With longer working lives, uncertain life paths and the unsettling rise of AI, the only thing we can be sure of is that we will need to flex, adapt and cope with change. What skills should we develop for more fulfilled, longer-lasting working lives?
- Learn how to learn
For so long we’ve seen education as what we learn. A drip feed of information from teacher brain to student brain. Rote learning and testing happen along the way to check the info transaction is working. At some point, we take our info-full brains to the workplace and start spending this knowledge in return for money.
Except this doesn’t work. The information kids get today floods them from all directions, not just from their teachers’ brains. We need to teach them to interrogate the information they receive, to look at it critically. We need ‘Post Truth’ lessons in school. This will help children make sense of many conflicting shards of information, determine what to trust and what to dismiss, to find diverse voices rather than merely listening to the status quo, and to use this jigsaw to create a knowledgeable view on a topic.
But it’s not just about turning a deluge of information into knowledge. We need to stop simply thinking about what we learn and start paying more attention to how we learn. In other words, help our kids re-learn how to learn. The knowledge they get from school and higher education will not be timeless and resilient to the pace of economic change – especially when the jobs we’re training them for may not exist.
In the future, our ability to learn will be valued higher than what we already know. Our children need to leave school with the tools for ‘learning in the moment’ that they can use again and again as they pivot and flex through their careers. This is the skill of coping with change, of being able to learn new things and leave old assumptions behind.
As Heather E. McGowan, an expert in the future of work, put it: ‘Having an agile learning mind-set will be the new skill set of the twenty-first century.’43
- Check in with yourself every seven years
A lifespan of 100 years is daunting and overwhelming. Avivah Wittenberg-Cox, gender expert and author of Late Love: Mating in Maturity, recommends breaking it down into seven-year blocks. Every seven years the body replaces itself with a largely new set of cells. Supposedly, the seven-year itch arrives in relationships. At the end of each block, we should take time out to contemplate, assess and plan (ideally with friends who are going through the same transitions – see point four on page 176).
You might ask yourself the following questions:
~ What have I learnt from the last seven years?
~ Do I still value the same things?
~ What should I leave behind?
~ What do I need to learn next?
~ Do I want to pivot and change something?
I found these questions really useful when we launched Starling. Adam and I wanted to leave behind the idea
of business growth as aggressive targets and hiring more and more people. We wanted to think differently: growth with purpose, horizontal growth that stretched our boundaries, growth in our relationships with our clients.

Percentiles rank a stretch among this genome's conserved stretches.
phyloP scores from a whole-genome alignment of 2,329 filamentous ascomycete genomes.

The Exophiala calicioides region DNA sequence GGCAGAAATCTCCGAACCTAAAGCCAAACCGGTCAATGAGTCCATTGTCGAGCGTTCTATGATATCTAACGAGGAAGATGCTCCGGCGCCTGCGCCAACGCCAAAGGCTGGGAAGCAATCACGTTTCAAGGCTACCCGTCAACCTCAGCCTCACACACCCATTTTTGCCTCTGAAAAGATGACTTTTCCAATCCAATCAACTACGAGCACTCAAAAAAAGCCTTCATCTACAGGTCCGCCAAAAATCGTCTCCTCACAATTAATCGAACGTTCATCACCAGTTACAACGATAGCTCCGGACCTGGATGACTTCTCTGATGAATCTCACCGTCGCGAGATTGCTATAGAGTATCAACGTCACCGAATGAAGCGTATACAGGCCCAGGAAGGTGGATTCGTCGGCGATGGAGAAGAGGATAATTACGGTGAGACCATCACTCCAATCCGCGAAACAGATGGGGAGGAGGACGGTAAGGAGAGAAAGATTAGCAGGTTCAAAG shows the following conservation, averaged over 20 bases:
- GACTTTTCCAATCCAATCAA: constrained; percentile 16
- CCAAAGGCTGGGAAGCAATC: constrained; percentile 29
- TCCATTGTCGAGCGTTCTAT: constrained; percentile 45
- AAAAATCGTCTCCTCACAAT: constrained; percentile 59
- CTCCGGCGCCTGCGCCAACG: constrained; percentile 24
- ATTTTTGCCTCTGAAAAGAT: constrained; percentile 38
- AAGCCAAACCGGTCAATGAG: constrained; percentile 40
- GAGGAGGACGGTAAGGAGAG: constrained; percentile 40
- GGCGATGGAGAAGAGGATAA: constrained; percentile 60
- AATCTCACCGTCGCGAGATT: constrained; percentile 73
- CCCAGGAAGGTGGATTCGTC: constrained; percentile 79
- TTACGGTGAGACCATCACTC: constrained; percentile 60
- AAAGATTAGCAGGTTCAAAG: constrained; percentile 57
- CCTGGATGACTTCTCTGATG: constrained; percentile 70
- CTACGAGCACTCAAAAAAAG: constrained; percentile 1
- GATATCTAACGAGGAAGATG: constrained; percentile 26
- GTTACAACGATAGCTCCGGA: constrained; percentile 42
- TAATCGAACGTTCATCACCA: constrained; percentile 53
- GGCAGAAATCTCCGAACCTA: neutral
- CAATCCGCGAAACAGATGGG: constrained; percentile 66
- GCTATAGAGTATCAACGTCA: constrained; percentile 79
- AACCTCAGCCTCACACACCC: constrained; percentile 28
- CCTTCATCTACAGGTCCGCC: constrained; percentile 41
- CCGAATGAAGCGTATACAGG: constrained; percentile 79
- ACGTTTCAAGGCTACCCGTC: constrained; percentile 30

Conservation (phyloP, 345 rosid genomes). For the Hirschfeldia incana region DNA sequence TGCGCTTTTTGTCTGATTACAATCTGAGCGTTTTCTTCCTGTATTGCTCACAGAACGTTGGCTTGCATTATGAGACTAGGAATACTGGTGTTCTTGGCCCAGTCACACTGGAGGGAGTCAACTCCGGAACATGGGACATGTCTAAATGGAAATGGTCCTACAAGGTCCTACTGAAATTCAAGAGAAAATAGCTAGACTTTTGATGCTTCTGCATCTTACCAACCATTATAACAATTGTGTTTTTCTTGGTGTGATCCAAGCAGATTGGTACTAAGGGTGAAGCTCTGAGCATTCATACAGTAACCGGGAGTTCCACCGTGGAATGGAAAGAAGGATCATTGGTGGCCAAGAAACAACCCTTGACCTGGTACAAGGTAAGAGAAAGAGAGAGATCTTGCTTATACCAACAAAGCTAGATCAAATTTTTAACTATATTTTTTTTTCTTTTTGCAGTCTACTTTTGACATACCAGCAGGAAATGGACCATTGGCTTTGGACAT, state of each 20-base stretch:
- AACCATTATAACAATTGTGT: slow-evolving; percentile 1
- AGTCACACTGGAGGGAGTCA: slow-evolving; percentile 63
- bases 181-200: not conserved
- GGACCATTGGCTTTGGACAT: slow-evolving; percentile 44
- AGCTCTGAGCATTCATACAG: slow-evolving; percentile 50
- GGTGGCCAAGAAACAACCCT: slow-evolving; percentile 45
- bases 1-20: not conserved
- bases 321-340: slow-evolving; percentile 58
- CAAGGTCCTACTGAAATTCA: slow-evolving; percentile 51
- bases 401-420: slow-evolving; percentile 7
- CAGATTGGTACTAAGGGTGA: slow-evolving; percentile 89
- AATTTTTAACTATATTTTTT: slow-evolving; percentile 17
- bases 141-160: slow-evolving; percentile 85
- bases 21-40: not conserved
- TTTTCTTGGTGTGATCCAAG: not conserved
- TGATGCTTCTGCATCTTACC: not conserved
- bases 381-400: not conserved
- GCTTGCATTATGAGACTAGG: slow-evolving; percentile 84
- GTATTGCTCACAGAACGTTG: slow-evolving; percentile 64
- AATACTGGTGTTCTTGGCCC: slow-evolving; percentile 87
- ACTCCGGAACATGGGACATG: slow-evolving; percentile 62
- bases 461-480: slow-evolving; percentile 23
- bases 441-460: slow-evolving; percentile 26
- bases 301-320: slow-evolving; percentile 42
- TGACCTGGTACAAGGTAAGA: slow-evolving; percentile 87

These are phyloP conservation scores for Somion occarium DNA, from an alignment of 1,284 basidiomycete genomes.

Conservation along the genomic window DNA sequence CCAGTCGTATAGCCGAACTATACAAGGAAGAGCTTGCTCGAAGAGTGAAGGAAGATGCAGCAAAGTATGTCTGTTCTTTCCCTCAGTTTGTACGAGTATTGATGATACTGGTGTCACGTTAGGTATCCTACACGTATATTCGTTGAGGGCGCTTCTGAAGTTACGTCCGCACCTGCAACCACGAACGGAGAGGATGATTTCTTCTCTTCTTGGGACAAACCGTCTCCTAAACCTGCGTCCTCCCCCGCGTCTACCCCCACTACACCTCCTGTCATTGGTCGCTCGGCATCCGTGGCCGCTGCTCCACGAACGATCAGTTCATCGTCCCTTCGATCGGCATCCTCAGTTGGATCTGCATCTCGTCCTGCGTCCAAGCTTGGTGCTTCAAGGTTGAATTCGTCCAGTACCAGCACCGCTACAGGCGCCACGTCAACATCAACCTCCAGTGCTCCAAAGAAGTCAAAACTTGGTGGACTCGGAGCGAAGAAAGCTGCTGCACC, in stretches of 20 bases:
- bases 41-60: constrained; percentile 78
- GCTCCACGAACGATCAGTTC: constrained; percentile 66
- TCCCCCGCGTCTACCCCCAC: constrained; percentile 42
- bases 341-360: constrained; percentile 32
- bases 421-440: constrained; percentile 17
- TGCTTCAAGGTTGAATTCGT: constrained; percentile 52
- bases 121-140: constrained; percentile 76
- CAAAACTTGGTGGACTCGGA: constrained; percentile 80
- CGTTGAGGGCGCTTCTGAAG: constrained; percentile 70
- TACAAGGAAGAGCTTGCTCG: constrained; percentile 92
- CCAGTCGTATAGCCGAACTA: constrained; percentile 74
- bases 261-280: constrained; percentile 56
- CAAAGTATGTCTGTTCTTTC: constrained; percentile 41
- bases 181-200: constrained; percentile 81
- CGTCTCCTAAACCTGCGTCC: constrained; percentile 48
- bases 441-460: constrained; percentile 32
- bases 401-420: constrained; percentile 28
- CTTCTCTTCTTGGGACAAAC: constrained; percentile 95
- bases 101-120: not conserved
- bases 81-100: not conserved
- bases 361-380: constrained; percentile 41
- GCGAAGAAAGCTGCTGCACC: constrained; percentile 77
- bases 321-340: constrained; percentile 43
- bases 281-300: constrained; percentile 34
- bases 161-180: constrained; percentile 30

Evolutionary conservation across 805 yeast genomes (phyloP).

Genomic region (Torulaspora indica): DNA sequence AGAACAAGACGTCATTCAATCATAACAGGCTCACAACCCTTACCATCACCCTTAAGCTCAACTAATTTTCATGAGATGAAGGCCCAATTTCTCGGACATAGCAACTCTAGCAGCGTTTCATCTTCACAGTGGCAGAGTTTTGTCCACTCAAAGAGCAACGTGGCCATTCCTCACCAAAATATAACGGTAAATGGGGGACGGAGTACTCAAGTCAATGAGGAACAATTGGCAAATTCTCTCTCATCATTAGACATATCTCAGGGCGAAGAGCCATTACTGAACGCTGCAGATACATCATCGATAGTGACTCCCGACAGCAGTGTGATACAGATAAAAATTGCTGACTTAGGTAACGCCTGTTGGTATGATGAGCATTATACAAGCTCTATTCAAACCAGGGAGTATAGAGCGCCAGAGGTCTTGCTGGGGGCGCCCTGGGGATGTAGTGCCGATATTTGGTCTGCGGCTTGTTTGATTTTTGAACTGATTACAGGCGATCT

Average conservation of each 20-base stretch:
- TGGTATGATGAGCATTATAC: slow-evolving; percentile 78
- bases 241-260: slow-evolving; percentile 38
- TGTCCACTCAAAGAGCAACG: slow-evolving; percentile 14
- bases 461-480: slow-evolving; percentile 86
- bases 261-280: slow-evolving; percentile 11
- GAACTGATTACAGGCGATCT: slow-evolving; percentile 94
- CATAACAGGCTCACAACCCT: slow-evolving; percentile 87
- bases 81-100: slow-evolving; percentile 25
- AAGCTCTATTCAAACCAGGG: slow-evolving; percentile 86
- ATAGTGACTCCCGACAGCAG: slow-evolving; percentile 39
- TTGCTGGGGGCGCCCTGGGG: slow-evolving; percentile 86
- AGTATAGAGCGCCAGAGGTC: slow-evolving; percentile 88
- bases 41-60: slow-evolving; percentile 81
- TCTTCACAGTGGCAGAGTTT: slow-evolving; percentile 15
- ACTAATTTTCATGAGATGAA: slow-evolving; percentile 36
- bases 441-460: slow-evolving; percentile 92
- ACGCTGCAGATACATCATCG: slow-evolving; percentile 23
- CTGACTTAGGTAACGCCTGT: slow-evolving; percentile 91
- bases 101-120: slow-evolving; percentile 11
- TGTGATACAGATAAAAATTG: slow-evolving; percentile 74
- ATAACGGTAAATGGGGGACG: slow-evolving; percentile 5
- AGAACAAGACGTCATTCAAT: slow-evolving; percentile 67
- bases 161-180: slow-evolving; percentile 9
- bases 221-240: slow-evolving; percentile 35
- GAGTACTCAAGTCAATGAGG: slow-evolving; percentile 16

I wanted to pivot towards a work life characterised by generosity – of time, ideas and conversations. And generosity with our colleagues to make sure we all had whatever we needed to work best and happiest – and very often this is flexibility.
It really helped to be intentional about this when we started our business. As Wittenberg-Cox says: ‘You figure out life in the rearview mirror – it doesn’t make sense when you are actually going through it. Why do we tend to take the time to contemplate when it’s too late? Better to do it earlier.’
Some of this involves getting to grips with how to leave behind what is no longer right, useful or relevant. Like a snake shedding the skin that no longer fits, we need to identify and shed the skills, practices and opinions which no longer serve us.
- Reskill, pivot, side-hustle
As a result of this introspection, we’ll see people deciding to pivot their careers, go back to education or start side-hustles. This is a difficult choice, no matter how much soul-searching you have done. It’s hard to move on from a stable job; it’s unnerving to swap directions. It’s especially difficult for older people – the adult brain is less flexible than the teenage brain, which is primed for change and novelty.
So how can we navigate our own reinvention? One way is to borrow from the Japanese concept of Ikigai or ‘a reason for being’. The model, designed in a beautiful intersecting diagram, asks the following four questions:
~ What do I love?
~ What am I good at?
~ What can I be paid for now? (Or could this become a future side-hustle?)
~ What does the world need?
It’s a useful set of questions to help us work out what we really value in our lives, where our skills lie and what we want to prioritise going forwards. It can help us decide where to pivot or what hustle to pursue. Writing this book is my side-hustle. I’m good at coming up with ideas. I love writing. I believe the world needs flex.
Annie Auerbach is the co-founder of Starling a strategy consultancy and the author of “Flex: Reinventing rules for a smarter, happier future” published by Harper Collins @thisisstarling @annieauerbach